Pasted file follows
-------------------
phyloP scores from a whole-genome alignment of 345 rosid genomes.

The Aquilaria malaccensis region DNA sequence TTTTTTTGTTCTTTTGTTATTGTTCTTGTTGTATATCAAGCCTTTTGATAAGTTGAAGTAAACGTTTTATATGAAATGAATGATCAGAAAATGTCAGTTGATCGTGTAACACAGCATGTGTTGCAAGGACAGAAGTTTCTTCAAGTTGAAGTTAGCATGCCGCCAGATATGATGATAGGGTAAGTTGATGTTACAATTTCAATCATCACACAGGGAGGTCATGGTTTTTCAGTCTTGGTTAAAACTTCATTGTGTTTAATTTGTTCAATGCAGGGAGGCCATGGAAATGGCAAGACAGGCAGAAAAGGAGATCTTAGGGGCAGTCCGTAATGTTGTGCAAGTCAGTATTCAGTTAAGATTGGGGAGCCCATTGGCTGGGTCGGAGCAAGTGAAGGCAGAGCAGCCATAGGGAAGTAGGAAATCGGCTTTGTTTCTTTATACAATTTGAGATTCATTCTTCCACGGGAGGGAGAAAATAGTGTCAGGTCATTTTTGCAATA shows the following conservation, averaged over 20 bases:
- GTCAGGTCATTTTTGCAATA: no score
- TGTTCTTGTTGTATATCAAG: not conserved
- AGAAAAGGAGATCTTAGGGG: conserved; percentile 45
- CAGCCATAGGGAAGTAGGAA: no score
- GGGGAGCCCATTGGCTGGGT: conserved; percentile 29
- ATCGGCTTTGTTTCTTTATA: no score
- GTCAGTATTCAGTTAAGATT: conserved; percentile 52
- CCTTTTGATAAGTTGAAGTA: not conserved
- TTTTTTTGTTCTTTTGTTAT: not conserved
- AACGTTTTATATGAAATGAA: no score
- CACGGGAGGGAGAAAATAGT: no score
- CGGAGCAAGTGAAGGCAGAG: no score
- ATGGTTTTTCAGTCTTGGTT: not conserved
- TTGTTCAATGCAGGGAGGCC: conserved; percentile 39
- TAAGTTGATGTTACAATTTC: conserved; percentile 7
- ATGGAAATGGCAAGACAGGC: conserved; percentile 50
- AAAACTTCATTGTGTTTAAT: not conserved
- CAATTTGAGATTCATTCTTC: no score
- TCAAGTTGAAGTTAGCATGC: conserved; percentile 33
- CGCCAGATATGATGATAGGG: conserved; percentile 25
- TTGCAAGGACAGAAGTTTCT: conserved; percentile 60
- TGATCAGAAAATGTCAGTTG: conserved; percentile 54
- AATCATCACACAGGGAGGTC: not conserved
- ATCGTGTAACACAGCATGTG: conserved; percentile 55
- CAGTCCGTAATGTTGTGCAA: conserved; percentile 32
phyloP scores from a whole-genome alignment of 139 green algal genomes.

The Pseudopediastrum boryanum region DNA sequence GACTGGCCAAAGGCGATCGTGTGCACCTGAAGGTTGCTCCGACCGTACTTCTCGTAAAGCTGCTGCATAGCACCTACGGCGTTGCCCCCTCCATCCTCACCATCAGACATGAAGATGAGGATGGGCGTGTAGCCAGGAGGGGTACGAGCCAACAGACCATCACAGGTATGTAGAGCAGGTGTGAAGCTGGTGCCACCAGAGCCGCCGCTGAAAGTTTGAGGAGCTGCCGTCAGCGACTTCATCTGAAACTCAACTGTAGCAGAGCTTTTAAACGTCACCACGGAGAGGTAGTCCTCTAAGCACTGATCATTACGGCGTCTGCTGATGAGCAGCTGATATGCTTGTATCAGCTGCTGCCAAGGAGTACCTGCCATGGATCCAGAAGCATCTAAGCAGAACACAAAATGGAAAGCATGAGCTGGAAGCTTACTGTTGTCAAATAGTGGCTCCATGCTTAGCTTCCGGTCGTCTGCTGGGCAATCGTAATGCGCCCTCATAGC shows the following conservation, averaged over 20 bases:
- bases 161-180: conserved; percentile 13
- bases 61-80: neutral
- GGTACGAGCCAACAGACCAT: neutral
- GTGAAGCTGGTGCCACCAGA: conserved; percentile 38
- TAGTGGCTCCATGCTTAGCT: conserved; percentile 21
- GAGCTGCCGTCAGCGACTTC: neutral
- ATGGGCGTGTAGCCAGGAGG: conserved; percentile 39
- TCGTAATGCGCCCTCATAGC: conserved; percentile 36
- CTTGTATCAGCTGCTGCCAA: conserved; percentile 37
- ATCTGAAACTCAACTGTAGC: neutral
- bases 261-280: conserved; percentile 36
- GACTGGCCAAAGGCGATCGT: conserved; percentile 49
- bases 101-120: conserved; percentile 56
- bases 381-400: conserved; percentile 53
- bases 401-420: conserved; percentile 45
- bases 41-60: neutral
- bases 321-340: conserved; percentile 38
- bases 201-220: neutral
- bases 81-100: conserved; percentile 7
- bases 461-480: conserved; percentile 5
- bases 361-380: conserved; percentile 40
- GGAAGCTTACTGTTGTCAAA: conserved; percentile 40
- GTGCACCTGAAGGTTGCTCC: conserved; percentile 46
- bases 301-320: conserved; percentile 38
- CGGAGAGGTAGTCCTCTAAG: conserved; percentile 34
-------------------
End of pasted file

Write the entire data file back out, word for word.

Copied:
phyloP scores from a whole-genome alignment of 345 rosid genomes.

The Aquilaria malaccensis region DNA sequence TTTTTTTGTTCTTTTGTTATTGTTCTTGTTGTATATCAAGCCTTTTGATAAGTTGAAGTAAACGTTTTATATGAAATGAATGATCAGAAAATGTCAGTTGATCGTGTAACACAGCATGTGTTGCAAGGACAGAAGTTTCTTCAAGTTGAAGTTAGCATGCCGCCAGATATGATGATAGGGTAAGTTGATGTTACAATTTCAATCATCACACAGGGAGGTCATGGTTTTTCAGTCTTGGTTAAAACTTCATTGTGTTTAATTTGTTCAATGCAGGGAGGCCATGGAAATGGCAAGACAGGCAGAAAAGGAGATCTTAGGGGCAGTCCGTAATGTTGTGCAAGTCAGTATTCAGTTAAGATTGGGGAGCCCATTGGCTGGGTCGGAGCAAGTGAAGGCAGAGCAGCCATAGGGAAGTAGGAAATCGGCTTTGTTTCTTTATACAATTTGAGATTCATTCTTCCACGGGAGGGAGAAAATAGTGTCAGGTCATTTTTGCAATA shows the following conservation, averaged over 20 bases:
- GTCAGGTCATTTTTGCAATA: no score
- TGTTCTTGTTGTATATCAAG: not conserved
- AGAAAAGGAGATCTTAGGGG: conserved; percentile 45
- CAGCCATAGGGAAGTAGGAA: no score
- GGGGAGCCCATTGGCTGGGT: conserved; percentile 29
- ATCGGCTTTGTTTCTTTATA: no score
- GTCAGTATTCAGTTAAGATT: conserved; percentile 52
- CCTTTTGATAAGTTGAAGTA: not conserved
- TTTTTTTGTTCTTTTGTTAT: not conserved
- AACGTTTTATATGAAATGAA: no score
- CACGGGAGGGAGAAAATAGT: no score
- CGGAGCAAGTGAAGGCAGAG: no score
- ATGGTTTTTCAGTCTTGGTT: not conserved
- TTGTTCAATGCAGGGAGGCC: conserved; percentile 39
- TAAGTTGATGTTACAATTTC: conserved; percentile 7
- ATGGAAATGGCAAGACAGGC: conserved; percentile 50
- AAAACTTCATTGTGTTTAAT: not conserved
- CAATTTGAGATTCATTCTTC: no score
- TCAAGTTGAAGTTAGCATGC: conserved; percentile 33
- CGCCAGATATGATGATAGGG: conserved; percentile 25
- TTGCAAGGACAGAAGTTTCT: conserved; percentile 60
- TGATCAGAAAATGTCAGTTG: conserved; percentile 54
- AATCATCACACAGGGAGGTC: not conserved
- ATCGTGTAACACAGCATGTG: conserved; percentile 55
- CAGTCCGTAATGTTGTGCAA: conserved; percentile 32
phyloP scores from a whole-genome alignment of 139 green algal genomes.

The Pseudopediastrum boryanum region DNA sequence GACTGGCCAAAGGCGATCGTGTGCACCTGAAGGTTGCTCCGACCGTACTTCTCGTAAAGCTGCTGCATAGCACCTACGGCGTTGCCCCCTCCATCCTCACCATCAGACATGAAGATGAGGATGGGCGTGTAGCCAGGAGGGGTACGAGCCAACAGACCATCACAGGTATGTAGAGCAGGTGTGAAGCTGGTGCCACCAGAGCCGCCGCTGAAAGTTTGAGGAGCTGCCGTCAGCGACTTCATCTGAAACTCAACTGTAGCAGAGCTTTTAAACGTCACCACGGAGAGGTAGTCCTCTAAGCACTGATCATTACGGCGTCTGCTGATGAGCAGCTGATATGCTTGTATCAGCTGCTGCCAAGGAGTACCTGCCATGGATCCAGAAGCATCTAAGCAGAACACAAAATGGAAAGCATGAGCTGGAAGCTTACTGTTGTCAAATAGTGGCTCCATGCTTAGCTTCCGGTCGTCTGCTGGGCAATCGTAATGCGCCCTCATAGC shows the following conservation, averaged over 20 bases:
- bases 161-180: conserved; percentile 13
- bases 61-80: neutral
- GGTACGAGCCAACAGACCAT: neutral
- GTGAAGCTGGTGCCACCAGA: conserved; percentile 38
- TAGTGGCTCCATGCTTAGCT: conserved; percentile 21
- GAGCTGCCGTCAGCGACTTC: neutral
- ATGGGCGTGTAGCCAGGAGG: conserved; percentile 39
- TCGTAATGCGCCCTCATAGC: conserved; percentile 36
- CTTGTATCAGCTGCTGCCAA: conserved; percentile 37
- ATCTGAAACTCAACTGTAGC: neutral
- bases 261-280: conserved; percentile 36
- GACTGGCCAAAGGCGATCGT: conserved; percentile 49
- bases 101-120: conserved; percentile 56
- bases 381-400: conserved; percentile 53
- bases 401-420: conserved; percentile 45
- bases 41-60: neutral
- bases 321-340: conserved; percentile 38
- bases 201-220: neutral
- bases 81-100: conserved; percentile 7
- bases 461-480: conserved; percentile 5
- bases 361-380: conserved; percentile 40
- GGAAGCTTACTGTTGTCAAA: conserved; percentile 40
- GTGCACCTGAAGGTTGCTCC: conserved; percentile 46
- bases 301-320: conserved; percentile 38
- CGGAGAGGTAGTCCTCTAAG: conserved; percentile 34